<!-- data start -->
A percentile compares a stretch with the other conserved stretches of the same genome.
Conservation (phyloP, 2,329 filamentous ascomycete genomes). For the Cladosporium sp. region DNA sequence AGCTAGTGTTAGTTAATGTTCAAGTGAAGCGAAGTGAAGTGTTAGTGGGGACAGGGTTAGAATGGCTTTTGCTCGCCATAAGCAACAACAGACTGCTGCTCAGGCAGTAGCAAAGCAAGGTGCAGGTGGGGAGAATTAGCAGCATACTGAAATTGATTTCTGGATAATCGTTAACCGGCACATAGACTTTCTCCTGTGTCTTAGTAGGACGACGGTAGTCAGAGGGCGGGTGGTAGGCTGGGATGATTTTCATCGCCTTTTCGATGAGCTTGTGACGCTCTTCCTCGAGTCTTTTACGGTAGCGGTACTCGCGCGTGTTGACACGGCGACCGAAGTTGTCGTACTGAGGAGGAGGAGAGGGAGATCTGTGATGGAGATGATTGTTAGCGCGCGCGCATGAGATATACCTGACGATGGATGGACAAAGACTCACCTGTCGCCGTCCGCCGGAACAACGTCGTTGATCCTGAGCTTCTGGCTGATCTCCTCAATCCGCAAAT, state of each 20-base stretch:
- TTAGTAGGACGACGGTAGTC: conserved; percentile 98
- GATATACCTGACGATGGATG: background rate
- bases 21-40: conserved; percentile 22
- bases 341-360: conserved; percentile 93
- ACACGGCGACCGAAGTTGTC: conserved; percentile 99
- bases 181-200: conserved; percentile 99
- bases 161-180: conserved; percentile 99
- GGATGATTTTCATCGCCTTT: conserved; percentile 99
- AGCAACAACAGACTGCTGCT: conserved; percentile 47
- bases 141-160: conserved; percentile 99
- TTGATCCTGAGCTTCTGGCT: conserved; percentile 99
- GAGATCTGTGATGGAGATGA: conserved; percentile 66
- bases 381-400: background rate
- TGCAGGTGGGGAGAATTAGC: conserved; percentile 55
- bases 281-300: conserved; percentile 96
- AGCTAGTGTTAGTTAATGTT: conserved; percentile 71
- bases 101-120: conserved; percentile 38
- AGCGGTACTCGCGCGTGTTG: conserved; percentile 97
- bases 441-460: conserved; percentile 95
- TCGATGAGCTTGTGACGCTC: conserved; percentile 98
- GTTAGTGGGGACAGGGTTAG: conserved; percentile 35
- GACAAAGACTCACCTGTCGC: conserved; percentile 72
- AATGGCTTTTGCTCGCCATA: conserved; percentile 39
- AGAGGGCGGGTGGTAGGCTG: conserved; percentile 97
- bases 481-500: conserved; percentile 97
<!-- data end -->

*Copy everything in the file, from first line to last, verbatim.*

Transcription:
A percentile compares a stretch with the other conserved stretches of the same genome.
Conservation (phyloP, 2,329 filamentous ascomycete genomes). For the Cladosporium sp. region DNA sequence AGCTAGTGTTAGTTAATGTTCAAGTGAAGCGAAGTGAAGTGTTAGTGGGGACAGGGTTAGAATGGCTTTTGCTCGCCATAAGCAACAACAGACTGCTGCTCAGGCAGTAGCAAAGCAAGGTGCAGGTGGGGAGAATTAGCAGCATACTGAAATTGATTTCTGGATAATCGTTAACCGGCACATAGACTTTCTCCTGTGTCTTAGTAGGACGACGGTAGTCAGAGGGCGGGTGGTAGGCTGGGATGATTTTCATCGCCTTTTCGATGAGCTTGTGACGCTCTTCCTCGAGTCTTTTACGGTAGCGGTACTCGCGCGTGTTGACACGGCGACCGAAGTTGTCGTACTGAGGAGGAGGAGAGGGAGATCTGTGATGGAGATGATTGTTAGCGCGCGCGCATGAGATATACCTGACGATGGATGGACAAAGACTCACCTGTCGCCGTCCGCCGGAACAACGTCGTTGATCCTGAGCTTCTGGCTGATCTCCTCAATCCGCAAAT, state of each 20-base stretch:
- TTAGTAGGACGACGGTAGTC: conserved; percentile 98
- GATATACCTGACGATGGATG: background rate
- bases 21-40: conserved; percentile 22
- bases 341-360: conserved; percentile 93
- ACACGGCGACCGAAGTTGTC: conserved; percentile 99
- bases 181-200: conserved; percentile 99
- bases 161-180: conserved; percentile 99
- GGATGATTTTCATCGCCTTT: conserved; percentile 99
- AGCAACAACAGACTGCTGCT: conserved; percentile 47
- bases 141-160: conserved; percentile 99
- TTGATCCTGAGCTTCTGGCT: conserved; percentile 99
- GAGATCTGTGATGGAGATGA: conserved; percentile 66
- bases 381-400: background rate
- TGCAGGTGGGGAGAATTAGC: conserved; percentile 55
- bases 281-300: conserved; percentile 96
- AGCTAGTGTTAGTTAATGTT: conserved; percentile 71
- bases 101-120: conserved; percentile 38
- AGCGGTACTCGCGCGTGTTG: conserved; percentile 97
- bases 441-460: conserved; percentile 95
- TCGATGAGCTTGTGACGCTC: conserved; percentile 98
- GTTAGTGGGGACAGGGTTAG: conserved; percentile 35
- GACAAAGACTCACCTGTCGC: conserved; percentile 72
- AATGGCTTTTGCTCGCCATA: conserved; percentile 39
- AGAGGGCGGGTGGTAGGCTG: conserved; percentile 97
- bases 481-500: conserved; percentile 97